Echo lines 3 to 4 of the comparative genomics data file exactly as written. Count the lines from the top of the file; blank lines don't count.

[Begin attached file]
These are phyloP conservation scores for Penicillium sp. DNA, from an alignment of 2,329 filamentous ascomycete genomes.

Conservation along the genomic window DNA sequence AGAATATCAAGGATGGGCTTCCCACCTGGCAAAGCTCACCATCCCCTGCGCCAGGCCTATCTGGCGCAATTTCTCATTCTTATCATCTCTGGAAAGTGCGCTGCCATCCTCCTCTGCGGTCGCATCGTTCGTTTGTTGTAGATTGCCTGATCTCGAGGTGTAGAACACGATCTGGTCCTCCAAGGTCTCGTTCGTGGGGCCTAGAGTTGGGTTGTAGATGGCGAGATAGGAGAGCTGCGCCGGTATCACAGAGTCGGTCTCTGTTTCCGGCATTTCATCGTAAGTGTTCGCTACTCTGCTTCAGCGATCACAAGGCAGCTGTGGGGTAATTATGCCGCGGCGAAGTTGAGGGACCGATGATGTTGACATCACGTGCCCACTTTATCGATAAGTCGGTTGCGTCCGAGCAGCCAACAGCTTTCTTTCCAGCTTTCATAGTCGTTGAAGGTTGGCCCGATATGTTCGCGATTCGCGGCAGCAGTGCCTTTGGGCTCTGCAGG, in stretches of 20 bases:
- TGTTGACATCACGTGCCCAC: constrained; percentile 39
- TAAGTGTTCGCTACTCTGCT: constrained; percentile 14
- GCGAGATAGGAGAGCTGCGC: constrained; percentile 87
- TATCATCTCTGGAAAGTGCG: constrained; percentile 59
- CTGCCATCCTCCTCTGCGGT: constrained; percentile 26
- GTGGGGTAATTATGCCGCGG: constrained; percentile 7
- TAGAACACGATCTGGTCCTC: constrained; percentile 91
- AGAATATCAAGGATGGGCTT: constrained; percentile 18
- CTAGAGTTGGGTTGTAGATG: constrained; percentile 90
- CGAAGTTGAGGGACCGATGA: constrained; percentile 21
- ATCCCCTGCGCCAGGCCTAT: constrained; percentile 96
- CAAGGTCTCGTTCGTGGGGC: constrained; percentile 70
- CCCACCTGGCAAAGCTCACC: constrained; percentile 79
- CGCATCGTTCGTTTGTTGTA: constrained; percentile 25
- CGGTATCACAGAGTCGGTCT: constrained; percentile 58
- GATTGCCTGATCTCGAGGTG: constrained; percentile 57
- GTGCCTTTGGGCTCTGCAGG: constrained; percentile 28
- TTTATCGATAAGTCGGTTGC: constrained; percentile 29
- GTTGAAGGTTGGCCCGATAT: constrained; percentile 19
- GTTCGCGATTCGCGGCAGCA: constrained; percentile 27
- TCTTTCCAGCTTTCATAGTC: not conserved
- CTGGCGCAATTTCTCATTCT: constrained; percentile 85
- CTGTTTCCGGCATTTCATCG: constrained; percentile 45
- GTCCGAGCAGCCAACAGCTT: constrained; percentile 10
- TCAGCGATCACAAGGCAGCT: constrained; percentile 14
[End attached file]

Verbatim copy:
- TGTTGACATCACGTGCCCAC: constrained; percentile 39
- TAAGTGTTCGCTACTCTGCT: constrained; percentile 14